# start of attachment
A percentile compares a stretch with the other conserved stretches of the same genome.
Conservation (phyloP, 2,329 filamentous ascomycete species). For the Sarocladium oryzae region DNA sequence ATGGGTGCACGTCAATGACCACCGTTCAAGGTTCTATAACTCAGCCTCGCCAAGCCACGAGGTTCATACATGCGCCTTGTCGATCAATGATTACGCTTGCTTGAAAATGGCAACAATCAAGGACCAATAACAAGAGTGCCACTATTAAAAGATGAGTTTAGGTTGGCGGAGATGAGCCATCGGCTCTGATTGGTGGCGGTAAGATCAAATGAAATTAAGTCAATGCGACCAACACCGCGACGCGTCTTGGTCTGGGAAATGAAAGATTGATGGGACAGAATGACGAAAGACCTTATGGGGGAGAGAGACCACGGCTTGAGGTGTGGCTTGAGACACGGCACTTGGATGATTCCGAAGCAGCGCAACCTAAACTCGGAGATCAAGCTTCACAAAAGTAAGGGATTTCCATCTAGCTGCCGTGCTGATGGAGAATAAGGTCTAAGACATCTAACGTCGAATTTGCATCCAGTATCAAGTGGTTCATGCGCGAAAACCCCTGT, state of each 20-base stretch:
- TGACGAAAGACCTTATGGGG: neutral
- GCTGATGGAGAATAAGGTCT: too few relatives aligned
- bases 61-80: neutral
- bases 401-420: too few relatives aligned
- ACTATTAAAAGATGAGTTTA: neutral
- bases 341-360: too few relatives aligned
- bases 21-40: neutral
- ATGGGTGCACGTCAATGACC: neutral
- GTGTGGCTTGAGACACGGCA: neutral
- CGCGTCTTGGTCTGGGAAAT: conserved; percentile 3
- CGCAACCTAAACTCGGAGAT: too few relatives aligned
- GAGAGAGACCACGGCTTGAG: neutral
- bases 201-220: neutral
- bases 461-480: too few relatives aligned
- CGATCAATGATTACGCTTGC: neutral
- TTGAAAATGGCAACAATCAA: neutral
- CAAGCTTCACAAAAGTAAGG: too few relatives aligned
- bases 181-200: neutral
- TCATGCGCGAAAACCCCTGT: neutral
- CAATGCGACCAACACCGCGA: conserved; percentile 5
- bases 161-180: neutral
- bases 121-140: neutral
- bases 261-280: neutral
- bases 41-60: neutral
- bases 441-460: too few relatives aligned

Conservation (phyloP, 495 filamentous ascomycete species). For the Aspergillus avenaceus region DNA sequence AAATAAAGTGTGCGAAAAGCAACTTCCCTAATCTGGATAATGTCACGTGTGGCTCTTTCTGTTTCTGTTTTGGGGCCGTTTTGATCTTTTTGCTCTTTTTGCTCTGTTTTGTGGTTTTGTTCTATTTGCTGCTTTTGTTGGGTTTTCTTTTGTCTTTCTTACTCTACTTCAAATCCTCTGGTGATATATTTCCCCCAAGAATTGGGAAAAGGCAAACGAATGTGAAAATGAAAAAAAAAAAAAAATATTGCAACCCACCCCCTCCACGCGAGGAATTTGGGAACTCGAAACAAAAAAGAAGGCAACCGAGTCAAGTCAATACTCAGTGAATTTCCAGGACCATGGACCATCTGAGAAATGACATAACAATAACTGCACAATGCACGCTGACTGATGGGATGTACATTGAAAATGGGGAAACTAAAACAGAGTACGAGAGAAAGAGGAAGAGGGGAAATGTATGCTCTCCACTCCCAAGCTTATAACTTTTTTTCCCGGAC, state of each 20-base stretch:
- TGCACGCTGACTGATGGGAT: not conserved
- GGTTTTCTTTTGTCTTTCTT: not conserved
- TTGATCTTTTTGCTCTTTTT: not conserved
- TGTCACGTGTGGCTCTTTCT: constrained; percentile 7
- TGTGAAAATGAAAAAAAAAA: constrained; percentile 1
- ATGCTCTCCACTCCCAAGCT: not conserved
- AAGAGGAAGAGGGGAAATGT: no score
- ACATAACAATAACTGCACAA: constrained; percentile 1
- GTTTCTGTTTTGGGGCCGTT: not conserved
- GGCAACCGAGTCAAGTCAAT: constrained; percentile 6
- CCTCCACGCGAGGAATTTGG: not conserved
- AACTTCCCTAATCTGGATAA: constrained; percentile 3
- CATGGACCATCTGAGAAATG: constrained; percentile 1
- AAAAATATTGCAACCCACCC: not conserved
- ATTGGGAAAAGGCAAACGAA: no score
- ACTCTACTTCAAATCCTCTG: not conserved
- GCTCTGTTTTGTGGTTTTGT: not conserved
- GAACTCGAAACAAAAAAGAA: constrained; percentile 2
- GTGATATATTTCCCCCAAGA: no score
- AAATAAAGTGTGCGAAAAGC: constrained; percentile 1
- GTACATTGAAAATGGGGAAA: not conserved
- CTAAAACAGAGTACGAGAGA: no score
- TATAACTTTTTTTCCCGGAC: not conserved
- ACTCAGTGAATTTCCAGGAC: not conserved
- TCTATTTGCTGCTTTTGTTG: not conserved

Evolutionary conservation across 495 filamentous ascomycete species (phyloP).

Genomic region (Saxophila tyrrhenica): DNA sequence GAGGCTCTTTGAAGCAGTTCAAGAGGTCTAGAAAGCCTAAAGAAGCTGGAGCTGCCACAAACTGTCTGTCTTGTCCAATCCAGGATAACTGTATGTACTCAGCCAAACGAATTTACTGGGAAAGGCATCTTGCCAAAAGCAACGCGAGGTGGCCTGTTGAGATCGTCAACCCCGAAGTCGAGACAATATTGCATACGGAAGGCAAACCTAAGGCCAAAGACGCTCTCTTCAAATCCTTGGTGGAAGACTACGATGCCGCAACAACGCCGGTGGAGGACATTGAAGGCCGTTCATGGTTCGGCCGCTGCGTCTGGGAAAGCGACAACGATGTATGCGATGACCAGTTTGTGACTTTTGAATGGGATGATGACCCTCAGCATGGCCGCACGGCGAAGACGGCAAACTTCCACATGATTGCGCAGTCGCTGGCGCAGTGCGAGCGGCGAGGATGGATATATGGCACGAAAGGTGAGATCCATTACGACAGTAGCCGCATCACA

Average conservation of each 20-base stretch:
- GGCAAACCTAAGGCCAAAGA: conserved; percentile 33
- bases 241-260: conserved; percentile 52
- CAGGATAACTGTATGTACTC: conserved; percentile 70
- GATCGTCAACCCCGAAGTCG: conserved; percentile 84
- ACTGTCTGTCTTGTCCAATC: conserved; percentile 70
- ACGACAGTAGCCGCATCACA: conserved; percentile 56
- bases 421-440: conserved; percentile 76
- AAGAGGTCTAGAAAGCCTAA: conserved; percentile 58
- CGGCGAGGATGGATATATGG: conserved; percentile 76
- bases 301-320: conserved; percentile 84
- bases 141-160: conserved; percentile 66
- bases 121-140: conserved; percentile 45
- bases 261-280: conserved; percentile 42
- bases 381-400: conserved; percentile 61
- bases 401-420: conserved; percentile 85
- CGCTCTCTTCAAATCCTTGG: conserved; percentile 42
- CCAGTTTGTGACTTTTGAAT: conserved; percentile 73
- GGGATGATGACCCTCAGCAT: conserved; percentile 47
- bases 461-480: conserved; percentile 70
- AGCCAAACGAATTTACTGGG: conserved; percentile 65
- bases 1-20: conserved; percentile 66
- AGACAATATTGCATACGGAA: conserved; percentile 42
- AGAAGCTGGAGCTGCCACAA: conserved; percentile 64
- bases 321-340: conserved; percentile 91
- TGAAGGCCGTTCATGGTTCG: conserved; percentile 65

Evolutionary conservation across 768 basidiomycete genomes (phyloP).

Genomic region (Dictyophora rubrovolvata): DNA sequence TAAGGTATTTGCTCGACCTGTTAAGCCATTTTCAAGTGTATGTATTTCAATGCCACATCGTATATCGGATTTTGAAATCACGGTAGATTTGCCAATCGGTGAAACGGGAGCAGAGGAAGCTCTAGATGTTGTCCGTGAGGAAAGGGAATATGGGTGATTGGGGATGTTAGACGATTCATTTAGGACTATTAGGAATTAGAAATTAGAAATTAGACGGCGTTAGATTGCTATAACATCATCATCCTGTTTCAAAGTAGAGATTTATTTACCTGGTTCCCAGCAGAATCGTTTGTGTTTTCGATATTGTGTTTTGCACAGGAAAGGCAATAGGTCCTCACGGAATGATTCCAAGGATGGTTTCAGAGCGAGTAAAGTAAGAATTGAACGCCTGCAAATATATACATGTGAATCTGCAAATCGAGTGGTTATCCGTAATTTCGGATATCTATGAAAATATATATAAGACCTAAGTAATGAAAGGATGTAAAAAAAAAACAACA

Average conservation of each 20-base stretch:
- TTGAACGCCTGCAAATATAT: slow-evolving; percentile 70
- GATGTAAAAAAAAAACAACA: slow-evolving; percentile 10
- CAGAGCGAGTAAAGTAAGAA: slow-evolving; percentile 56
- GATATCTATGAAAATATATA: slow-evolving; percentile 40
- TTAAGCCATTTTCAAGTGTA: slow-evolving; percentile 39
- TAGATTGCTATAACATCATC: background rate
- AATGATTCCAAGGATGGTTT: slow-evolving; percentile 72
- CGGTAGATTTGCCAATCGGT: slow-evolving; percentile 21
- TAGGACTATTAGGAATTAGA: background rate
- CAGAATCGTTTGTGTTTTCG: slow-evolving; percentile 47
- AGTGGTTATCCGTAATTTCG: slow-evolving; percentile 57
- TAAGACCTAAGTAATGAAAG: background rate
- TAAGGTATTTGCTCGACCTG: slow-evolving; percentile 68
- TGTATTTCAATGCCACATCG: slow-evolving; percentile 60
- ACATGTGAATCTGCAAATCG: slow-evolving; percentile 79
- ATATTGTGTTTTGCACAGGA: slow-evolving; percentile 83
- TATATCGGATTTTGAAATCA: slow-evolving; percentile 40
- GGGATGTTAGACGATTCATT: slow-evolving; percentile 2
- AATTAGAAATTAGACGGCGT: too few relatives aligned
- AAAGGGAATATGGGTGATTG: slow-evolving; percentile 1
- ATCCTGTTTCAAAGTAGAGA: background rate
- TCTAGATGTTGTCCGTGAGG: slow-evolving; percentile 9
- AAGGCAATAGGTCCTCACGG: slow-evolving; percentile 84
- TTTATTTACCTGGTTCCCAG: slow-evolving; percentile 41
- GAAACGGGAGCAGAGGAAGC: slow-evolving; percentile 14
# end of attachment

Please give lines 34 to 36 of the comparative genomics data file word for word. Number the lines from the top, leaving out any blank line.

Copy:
- ATGCTCTCCACTCCCAAGCT: not conserved
- AAGAGGAAGAGGGGAAATGT: no score
- ACATAACAATAACTGCACAA: constrained; percentile 1